Alfredo Costa Monteiro


radio art






Fragments of An Unfinished Tale (A Cinematic Story), 2017

Commissioned by Ensemble 0 for La nuit#couchée 2017
Winner of the prize palma ars acustica

It starts with a jump. A man jumps from a moving train. This man is Zbigniew Cybulski, one of the fetish actors of the Polish new wave. The film is Jump (Salto) by Tadeusz Konwicki.
The piece begins as a journey, but also as a tribute not only to Cybulski (who, ironically, was going to die a few years later by jumping onto a moving train), but also to the Polish, Czech or Slovak New Waves, to a whole section of eastern european cinema pushed into the background or practically forgotten. A culturally different cinema, not only in its contents but also in its intentions.
Forgotten perhaps for political reasons, or simply because it risked to do much harm to the authors of our western world, who seemed to carry the highest spiritual and visual values of cinema. A question of geography? Culturocentrism? Problems of circulation due to the Iron Curtain ?
But how strange it is to think that even today, most of these films and authors are almost completely unknown, or maybe known just by a bunch of connoisseurs…An unfair situation, especially when we know how much many of our western filmmakers owe to the early soviet autheurs, just to take an obvious example.
By discovering some of these wonders, we realize how much our cinematic knowledge was limited to a geographical zone, to some ways of doing things that, nevertheless, seemed to have reached the highest degree of what could be expressed on a screen.
Recovering these films, some of which are incontestable masterpieces, plunges us into other models, other ways of doing things where what seemed to be an exception here became the norm there, where formal innovations and concepts of an extraordinary richness and beauty get along with political stakes and brilliant visual experiments. All in all, another dimension that pushes further the desire for cinema, the desire in cinema.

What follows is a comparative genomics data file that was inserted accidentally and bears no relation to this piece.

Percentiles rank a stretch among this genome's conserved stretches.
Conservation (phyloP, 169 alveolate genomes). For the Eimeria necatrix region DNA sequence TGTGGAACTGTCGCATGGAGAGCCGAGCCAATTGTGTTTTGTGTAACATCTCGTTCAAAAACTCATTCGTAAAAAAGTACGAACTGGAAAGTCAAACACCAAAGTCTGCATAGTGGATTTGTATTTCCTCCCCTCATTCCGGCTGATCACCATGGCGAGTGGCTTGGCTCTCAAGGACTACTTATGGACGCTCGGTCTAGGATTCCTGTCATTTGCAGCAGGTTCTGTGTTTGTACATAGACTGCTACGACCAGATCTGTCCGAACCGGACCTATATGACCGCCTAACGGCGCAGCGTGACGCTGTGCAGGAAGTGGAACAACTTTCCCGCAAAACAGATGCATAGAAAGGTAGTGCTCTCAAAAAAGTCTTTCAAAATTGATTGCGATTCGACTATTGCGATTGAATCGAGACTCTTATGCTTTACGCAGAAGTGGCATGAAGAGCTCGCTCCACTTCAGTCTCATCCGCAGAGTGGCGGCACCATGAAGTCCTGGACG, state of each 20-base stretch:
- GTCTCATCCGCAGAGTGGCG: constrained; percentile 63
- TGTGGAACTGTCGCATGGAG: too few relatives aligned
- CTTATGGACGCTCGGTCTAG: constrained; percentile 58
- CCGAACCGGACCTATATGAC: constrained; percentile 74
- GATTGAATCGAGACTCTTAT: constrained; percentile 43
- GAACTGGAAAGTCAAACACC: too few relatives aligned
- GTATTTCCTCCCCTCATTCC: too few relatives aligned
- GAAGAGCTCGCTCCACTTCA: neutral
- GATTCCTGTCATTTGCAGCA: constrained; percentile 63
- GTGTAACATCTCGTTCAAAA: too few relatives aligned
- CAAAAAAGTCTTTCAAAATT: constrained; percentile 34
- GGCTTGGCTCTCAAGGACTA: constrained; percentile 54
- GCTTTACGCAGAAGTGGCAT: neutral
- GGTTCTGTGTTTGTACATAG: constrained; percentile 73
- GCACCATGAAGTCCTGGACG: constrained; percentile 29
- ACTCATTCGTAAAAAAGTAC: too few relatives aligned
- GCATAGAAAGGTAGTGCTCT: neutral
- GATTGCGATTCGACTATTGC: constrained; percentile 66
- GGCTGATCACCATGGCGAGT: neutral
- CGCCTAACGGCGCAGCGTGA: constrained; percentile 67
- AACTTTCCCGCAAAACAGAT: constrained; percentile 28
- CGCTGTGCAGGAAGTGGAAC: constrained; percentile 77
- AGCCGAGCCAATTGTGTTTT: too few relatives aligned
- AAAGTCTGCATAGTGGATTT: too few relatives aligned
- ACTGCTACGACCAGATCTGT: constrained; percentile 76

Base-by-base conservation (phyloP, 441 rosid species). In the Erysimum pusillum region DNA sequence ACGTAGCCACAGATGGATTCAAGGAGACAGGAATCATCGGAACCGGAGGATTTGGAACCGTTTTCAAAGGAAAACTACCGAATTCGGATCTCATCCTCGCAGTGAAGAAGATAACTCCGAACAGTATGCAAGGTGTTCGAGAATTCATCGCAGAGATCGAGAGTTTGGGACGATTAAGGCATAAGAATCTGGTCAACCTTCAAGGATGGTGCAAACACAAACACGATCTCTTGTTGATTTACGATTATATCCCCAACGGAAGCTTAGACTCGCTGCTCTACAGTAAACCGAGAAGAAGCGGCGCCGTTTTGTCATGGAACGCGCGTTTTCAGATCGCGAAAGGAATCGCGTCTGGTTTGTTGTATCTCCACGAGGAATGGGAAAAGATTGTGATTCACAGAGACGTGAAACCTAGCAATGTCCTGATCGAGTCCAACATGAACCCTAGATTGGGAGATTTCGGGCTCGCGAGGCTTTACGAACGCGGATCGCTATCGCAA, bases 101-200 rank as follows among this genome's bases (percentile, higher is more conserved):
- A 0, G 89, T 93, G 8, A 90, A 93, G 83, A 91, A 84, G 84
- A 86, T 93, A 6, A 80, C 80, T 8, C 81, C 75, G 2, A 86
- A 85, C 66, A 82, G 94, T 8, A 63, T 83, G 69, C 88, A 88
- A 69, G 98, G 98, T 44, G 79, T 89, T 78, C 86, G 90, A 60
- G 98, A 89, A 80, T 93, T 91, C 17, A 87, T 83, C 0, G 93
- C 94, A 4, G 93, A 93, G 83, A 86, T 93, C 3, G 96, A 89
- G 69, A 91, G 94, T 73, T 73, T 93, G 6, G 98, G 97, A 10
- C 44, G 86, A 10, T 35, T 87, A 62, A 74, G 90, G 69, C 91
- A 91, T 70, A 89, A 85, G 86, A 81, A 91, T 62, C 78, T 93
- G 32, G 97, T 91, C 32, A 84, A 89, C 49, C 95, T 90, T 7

And it is this desire that carries this work.
It is a different cinematic story that I propose; that, less obvious, built thanks to authors who won’t have had the visibility and recognition they deserved.
The sound fragments were used such as they are, without modifications or electronic manipulations, almost always by maintaining the actual durations of each scene from which they were extracted. They have often been chosen for their use and role in a key scene, or because they work in resonance with what was being composed, or simply because what is heard makes sense.
My interventions were stimulated from a given impulse, and always took place in the background, never on a foreground. It was not for me to become a protagonist as a composer and a musician, but simply to help these fragments coexist, as if the soundtrack of a new film was being created.
The last fragment is taken from Pociag (Night Train) by Jerzy Kawalerowicz, where the same Cybulski, six years younger, gets on a train.
Time seems to have gone backwards, and the loop is thus closed… but not completely closed, because the sound of a train also refers to the departure for a new journey.


extract of the piece where the following fragments of soundtracks can be heard:
Meandre (Meandre), 1967.
Mircea Saucan, Romania
Muzhskoye leto (Vyn Vasara), 1970.
Marijonas Greidys, Russia / Lithuania.
Letter Never Sent (Neotpravlennoye pismo), 1960.
Mikhail Kalatozov, Russia
Dancing in the Rain (Ples v dežju) 1961.